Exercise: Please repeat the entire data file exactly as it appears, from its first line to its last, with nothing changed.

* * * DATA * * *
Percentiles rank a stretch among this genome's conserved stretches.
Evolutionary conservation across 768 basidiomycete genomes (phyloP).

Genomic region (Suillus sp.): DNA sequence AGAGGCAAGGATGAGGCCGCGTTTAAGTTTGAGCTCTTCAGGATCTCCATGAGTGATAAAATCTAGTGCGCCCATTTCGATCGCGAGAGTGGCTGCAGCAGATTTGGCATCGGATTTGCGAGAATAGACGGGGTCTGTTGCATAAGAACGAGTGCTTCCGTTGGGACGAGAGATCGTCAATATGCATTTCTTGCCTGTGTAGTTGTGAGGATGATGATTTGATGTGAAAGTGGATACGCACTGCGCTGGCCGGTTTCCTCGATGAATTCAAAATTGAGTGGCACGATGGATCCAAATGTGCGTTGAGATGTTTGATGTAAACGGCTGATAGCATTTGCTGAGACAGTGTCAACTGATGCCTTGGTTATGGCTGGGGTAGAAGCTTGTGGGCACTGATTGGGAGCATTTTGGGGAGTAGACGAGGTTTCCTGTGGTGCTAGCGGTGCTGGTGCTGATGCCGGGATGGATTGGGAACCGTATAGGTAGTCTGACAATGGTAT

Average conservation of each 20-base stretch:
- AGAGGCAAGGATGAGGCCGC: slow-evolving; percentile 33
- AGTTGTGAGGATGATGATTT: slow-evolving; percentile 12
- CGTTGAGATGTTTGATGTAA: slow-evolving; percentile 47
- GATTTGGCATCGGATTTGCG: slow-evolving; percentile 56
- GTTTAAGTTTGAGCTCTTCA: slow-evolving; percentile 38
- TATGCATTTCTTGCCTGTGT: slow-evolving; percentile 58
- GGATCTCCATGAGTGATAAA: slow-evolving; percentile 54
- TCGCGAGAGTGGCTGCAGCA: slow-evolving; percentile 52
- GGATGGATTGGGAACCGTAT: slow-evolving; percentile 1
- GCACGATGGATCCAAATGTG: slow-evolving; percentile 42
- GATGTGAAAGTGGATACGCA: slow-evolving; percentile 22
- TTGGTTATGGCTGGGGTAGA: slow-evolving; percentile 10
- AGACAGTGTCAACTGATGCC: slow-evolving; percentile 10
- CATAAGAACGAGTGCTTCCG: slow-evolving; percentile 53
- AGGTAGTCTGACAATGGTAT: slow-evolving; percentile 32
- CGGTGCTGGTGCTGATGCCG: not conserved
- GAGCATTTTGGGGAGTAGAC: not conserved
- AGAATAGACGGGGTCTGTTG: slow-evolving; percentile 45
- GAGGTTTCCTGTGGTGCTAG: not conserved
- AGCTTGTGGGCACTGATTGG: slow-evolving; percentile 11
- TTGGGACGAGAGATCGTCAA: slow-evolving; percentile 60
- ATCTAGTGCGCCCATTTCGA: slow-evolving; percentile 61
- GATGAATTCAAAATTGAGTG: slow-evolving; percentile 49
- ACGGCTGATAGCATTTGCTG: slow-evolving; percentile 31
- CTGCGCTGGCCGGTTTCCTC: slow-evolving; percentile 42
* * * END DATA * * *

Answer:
Percentiles rank a stretch among this genome's conserved stretches.
Evolutionary conservation across 768 basidiomycete genomes (phyloP).

Genomic region (Suillus sp.): DNA sequence AGAGGCAAGGATGAGGCCGCGTTTAAGTTTGAGCTCTTCAGGATCTCCATGAGTGATAAAATCTAGTGCGCCCATTTCGATCGCGAGAGTGGCTGCAGCAGATTTGGCATCGGATTTGCGAGAATAGACGGGGTCTGTTGCATAAGAACGAGTGCTTCCGTTGGGACGAGAGATCGTCAATATGCATTTCTTGCCTGTGTAGTTGTGAGGATGATGATTTGATGTGAAAGTGGATACGCACTGCGCTGGCCGGTTTCCTCGATGAATTCAAAATTGAGTGGCACGATGGATCCAAATGTGCGTTGAGATGTTTGATGTAAACGGCTGATAGCATTTGCTGAGACAGTGTCAACTGATGCCTTGGTTATGGCTGGGGTAGAAGCTTGTGGGCACTGATTGGGAGCATTTTGGGGAGTAGACGAGGTTTCCTGTGGTGCTAGCGGTGCTGGTGCTGATGCCGGGATGGATTGGGAACCGTATAGGTAGTCTGACAATGGTAT

Average conservation of each 20-base stretch:
- AGAGGCAAGGATGAGGCCGC: slow-evolving; percentile 33
- AGTTGTGAGGATGATGATTT: slow-evolving; percentile 12
- CGTTGAGATGTTTGATGTAA: slow-evolving; percentile 47
- GATTTGGCATCGGATTTGCG: slow-evolving; percentile 56
- GTTTAAGTTTGAGCTCTTCA: slow-evolving; percentile 38
- TATGCATTTCTTGCCTGTGT: slow-evolving; percentile 58
- GGATCTCCATGAGTGATAAA: slow-evolving; percentile 54
- TCGCGAGAGTGGCTGCAGCA: slow-evolving; percentile 52
- GGATGGATTGGGAACCGTAT: slow-evolving; percentile 1
- GCACGATGGATCCAAATGTG: slow-evolving; percentile 42
- GATGTGAAAGTGGATACGCA: slow-evolving; percentile 22
- TTGGTTATGGCTGGGGTAGA: slow-evolving; percentile 10
- AGACAGTGTCAACTGATGCC: slow-evolving; percentile 10
- CATAAGAACGAGTGCTTCCG: slow-evolving; percentile 53
- AGGTAGTCTGACAATGGTAT: slow-evolving; percentile 32
- CGGTGCTGGTGCTGATGCCG: not conserved
- GAGCATTTTGGGGAGTAGAC: not conserved
- AGAATAGACGGGGTCTGTTG: slow-evolving; percentile 45
- GAGGTTTCCTGTGGTGCTAG: not conserved
- AGCTTGTGGGCACTGATTGG: slow-evolving; percentile 11
- TTGGGACGAGAGATCGTCAA: slow-evolving; percentile 60
- ATCTAGTGCGCCCATTTCGA: slow-evolving; percentile 61
- GATGAATTCAAAATTGAGTG: slow-evolving; percentile 49
- ACGGCTGATAGCATTTGCTG: slow-evolving; percentile 31
- CTGCGCTGGCCGGTTTCCTC: slow-evolving; percentile 42